Felicia is playing Contrapunctus 8 as Jamie joins her on the bench.  She tells him that Andrew really hates him and that she and Andrew have done pretty much everything you can do that’s legal and a couple of things that probably aren’t.  She says she really likes living in east Ohio nowhere but she has to rehearse for her autumn performances.  She says Andrew is not a distraction but a release of tension.  We hear Contrapunctus 9  as she goes to sit on the porch and Jamie sits at the DR table and drinks.  Jane sits with Felicia on the porch.  Felicia thinks Jane’s mother must have known about her father’s affair with the teenage girl and may have killed him.  Felicia wonders what they’ll be like in a few years when they’re famous all over Europe.  She thinks time may be like a fugue that keeps circling back on itself in a loop and what seems like now is something we’re remembering and wishing we’d never left this porch on this long summer night.  Light fades on them as we hear Contrapunctus 10  playing softly.

The light changes so the porch is in shadows behind them.  A few years have passed and they are now living in Europe with Jamie sitting, drinking, at the DR table and Jane telling him he is wasting his life.  He says he has accepted the fact that Felicia doesn’t want him and points out that Jane no longer plays solos but only accompanies Felicia for a couple of numbers.  Jane says Andrew has taken over as their agent and all Jamie does is lug trunks on and off trains and see that the piano gets tuned.  Jamie says he walks at night and gets into fights but that it’s better than lying in bed all night trying not to hear the noises Andrew and Felicia make in her room.  He says he can’t leave because there’s something seriously wrong with Felicia and he needs to be here when it happens.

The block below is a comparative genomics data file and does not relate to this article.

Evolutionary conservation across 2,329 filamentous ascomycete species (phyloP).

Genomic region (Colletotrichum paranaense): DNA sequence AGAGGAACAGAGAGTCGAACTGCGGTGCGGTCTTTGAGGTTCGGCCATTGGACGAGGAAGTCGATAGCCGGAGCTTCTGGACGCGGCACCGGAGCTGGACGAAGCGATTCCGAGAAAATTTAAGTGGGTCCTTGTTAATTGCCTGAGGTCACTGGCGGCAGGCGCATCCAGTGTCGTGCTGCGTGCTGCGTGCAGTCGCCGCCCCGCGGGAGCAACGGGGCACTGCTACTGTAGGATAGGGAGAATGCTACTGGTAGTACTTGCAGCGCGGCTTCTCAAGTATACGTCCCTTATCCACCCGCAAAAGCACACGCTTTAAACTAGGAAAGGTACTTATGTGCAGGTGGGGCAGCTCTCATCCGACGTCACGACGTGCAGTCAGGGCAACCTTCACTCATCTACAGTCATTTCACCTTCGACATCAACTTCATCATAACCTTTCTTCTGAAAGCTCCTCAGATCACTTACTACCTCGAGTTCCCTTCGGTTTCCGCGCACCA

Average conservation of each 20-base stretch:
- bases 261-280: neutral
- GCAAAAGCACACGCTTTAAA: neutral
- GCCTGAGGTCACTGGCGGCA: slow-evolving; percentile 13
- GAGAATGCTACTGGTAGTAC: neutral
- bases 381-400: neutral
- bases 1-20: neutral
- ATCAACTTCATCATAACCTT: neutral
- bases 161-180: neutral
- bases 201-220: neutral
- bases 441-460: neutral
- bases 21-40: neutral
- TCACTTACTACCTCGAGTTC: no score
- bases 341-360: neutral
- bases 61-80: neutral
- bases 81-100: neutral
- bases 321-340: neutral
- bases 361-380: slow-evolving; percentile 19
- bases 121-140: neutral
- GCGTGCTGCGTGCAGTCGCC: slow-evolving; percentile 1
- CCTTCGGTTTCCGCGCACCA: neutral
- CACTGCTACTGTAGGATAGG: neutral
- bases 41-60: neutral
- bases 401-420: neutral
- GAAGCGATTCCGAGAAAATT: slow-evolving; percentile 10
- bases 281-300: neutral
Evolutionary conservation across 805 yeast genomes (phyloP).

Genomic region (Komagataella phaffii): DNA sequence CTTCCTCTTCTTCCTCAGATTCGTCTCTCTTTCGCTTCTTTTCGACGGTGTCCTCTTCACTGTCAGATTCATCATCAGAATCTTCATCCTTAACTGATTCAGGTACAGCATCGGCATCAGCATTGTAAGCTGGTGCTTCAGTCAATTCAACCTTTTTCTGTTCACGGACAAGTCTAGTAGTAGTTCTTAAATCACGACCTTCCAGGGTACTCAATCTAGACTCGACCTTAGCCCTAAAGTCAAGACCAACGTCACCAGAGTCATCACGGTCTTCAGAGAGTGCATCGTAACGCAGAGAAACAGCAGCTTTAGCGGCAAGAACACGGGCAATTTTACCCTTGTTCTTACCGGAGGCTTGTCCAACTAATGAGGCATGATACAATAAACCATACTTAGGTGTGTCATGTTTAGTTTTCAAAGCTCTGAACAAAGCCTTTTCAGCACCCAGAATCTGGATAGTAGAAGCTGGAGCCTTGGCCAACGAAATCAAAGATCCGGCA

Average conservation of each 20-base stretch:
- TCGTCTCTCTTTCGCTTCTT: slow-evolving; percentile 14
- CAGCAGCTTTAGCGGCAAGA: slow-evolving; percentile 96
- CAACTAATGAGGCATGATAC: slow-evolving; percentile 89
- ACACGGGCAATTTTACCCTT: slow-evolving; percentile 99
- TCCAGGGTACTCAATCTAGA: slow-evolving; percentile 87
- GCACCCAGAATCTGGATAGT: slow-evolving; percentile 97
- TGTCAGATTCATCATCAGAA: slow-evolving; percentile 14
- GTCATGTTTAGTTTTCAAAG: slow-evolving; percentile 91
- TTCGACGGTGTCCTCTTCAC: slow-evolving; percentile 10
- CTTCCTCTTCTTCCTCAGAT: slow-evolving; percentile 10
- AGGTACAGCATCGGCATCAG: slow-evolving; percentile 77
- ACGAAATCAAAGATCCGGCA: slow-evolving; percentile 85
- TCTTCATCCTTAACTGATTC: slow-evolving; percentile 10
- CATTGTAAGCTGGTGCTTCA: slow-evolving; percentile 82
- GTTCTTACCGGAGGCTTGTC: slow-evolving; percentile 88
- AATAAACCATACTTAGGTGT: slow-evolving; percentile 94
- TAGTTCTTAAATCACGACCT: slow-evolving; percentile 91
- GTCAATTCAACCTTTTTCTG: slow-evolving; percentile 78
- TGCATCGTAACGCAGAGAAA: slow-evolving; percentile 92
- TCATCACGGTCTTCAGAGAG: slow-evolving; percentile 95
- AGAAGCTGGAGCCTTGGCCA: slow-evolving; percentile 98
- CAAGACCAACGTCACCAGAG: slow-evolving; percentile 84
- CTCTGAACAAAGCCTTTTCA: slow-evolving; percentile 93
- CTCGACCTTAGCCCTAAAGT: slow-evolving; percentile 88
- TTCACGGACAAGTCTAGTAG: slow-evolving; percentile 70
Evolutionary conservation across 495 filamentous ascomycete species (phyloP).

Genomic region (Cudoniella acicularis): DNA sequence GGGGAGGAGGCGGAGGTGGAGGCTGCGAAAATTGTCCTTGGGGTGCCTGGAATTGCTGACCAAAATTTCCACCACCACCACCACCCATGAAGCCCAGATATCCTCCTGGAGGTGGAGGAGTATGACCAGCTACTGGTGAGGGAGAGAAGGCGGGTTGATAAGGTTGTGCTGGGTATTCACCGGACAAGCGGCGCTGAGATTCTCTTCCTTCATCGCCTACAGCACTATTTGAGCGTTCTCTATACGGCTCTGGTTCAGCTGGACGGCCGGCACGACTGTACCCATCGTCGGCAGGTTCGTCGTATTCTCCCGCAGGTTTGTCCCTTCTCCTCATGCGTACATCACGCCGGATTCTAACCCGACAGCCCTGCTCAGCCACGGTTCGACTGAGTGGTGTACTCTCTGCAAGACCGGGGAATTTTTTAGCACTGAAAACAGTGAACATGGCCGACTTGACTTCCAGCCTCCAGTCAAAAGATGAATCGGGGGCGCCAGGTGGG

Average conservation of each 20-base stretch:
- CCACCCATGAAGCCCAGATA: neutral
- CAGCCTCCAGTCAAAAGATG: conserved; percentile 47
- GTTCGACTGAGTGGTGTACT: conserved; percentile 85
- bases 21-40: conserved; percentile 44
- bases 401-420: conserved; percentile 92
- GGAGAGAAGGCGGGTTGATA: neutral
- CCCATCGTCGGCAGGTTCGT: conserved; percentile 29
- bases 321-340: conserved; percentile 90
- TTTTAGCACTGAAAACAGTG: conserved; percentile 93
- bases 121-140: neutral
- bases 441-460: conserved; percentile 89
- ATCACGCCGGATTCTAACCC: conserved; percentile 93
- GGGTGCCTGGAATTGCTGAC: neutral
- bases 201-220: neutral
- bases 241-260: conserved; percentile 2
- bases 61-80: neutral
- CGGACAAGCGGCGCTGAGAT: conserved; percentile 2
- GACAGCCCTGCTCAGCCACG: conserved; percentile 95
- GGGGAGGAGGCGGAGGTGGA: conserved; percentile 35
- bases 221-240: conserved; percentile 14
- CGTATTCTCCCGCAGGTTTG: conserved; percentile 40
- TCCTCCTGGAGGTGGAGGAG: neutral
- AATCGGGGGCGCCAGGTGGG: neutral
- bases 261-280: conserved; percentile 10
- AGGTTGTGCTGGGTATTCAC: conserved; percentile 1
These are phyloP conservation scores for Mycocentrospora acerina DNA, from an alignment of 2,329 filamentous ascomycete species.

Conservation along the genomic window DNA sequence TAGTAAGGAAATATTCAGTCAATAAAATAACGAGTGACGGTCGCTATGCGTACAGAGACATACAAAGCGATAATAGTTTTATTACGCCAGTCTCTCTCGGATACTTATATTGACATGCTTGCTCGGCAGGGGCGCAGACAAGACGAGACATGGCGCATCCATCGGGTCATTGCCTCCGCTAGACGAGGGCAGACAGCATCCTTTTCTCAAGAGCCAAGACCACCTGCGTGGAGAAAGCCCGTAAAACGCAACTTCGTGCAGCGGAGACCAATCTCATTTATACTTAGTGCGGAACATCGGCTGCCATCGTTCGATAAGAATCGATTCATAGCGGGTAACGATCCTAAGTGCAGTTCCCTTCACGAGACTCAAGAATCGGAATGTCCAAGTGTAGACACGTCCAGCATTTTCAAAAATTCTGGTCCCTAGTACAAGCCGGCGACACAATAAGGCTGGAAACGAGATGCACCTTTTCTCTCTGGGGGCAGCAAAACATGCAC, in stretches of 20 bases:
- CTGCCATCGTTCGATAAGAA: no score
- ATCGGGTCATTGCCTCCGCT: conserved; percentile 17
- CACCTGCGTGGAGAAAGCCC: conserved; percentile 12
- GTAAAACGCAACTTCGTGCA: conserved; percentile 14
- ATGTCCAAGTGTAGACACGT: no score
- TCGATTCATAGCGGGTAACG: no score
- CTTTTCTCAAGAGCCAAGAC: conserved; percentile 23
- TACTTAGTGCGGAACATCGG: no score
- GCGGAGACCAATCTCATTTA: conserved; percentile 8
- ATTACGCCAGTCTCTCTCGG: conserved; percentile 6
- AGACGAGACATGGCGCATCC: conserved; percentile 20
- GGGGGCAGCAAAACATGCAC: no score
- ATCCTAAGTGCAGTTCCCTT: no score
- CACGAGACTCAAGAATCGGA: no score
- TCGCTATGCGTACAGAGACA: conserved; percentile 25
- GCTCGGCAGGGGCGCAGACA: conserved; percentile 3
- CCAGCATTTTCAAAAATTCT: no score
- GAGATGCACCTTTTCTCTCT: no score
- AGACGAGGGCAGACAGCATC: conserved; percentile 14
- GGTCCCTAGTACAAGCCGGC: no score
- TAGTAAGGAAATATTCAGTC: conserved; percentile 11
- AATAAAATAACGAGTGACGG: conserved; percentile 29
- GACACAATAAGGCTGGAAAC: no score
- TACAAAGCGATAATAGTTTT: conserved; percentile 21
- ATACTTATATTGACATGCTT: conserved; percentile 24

We hear and then see Felicia playing Contrapunctus 11  with Andrew asking her if she can play something else.  She stops and he says he has had headaches since the war.  She asks him if he loves her and says the music is like voices whispering in her head and she feels disoriented as if she’s drowning in the music.  Andrew tells her he is fonder of her than he expected to be.  After he leaves, she says the complexity of the eleventh contrapunctus made Bach afraid of losing his mind.  Jamie looks across the stage at her and, from another time and place, tells us he can hear her playing like a lost soul deep into the night.  She begins playing Contrapunctus 12  as Jamie joins her.  She tells him to stop bothering her and to go away.  Jamie joins Andrew at the DR table, then goes as Felicia begins playing Contrapunctus 13.  Jane tells Felicia she has bruises and that she can hear her through the hotel room walls.  Jane says Felicia needs to get away from Andrew.  Felicia tells her that she hears the music everywhere and gives herself up to a Bach fugue as if diving into the ocean and drowning in it.  Jane says it is horrifying to watch her and Andrew together but she can’t turn away or stop listening.  Jane goes and we hear the Augmented Canon with Inverted Motion  as Felicia sits on the bed and Andrew moves toward her.  He says she is locking her door and he can’t get to her when he wants to.  She says nothing is going on between her and Jamie, or anybody, and Andrew wants her to say that she wants to be his slave.  He slaps her until, sobbing, she gets on her knees and he grabs her by the hair, telling her to worship him.  Jamie enters and tells Andrew to leave her alone.  Felicia tells both of them to leave her and, after Andrew leaves, she goes to the piano and starts to play the Canon At The Octave, Two Voices Separated By An Octave.